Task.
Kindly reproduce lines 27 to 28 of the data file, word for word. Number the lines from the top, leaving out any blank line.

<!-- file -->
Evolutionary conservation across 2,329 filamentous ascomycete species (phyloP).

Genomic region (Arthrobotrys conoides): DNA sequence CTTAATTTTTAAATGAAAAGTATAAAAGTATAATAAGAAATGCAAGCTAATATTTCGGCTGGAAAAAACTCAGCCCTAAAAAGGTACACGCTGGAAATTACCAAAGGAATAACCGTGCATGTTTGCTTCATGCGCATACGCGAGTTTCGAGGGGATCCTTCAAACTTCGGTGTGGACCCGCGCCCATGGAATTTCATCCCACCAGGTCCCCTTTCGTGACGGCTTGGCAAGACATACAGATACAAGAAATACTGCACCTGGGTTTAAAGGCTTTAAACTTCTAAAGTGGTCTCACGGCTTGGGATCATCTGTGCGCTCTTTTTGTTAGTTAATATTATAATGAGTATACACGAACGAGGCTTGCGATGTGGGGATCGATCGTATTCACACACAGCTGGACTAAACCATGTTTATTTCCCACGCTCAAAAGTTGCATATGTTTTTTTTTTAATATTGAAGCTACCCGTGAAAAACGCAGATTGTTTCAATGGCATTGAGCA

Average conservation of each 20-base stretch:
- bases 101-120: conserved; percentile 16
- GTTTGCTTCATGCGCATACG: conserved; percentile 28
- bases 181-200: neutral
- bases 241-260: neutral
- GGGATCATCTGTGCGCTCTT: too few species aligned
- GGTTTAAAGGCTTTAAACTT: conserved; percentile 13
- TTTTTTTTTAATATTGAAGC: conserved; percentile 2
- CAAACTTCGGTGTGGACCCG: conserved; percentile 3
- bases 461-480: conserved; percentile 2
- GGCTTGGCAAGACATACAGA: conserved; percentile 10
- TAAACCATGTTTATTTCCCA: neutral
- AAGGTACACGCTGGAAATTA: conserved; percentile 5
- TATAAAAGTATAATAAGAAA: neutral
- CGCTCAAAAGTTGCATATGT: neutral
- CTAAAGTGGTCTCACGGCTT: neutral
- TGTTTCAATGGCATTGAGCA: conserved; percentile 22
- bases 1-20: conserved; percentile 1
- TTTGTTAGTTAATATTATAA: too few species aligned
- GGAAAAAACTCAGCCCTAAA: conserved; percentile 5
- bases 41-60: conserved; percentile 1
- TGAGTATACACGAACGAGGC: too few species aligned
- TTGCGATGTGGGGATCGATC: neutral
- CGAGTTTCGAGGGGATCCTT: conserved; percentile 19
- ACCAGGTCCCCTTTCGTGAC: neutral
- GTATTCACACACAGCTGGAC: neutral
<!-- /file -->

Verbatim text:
- ACCAGGTCCCCTTTCGTGAC: neutral
- GTATTCACACACAGCTGGAC: neutral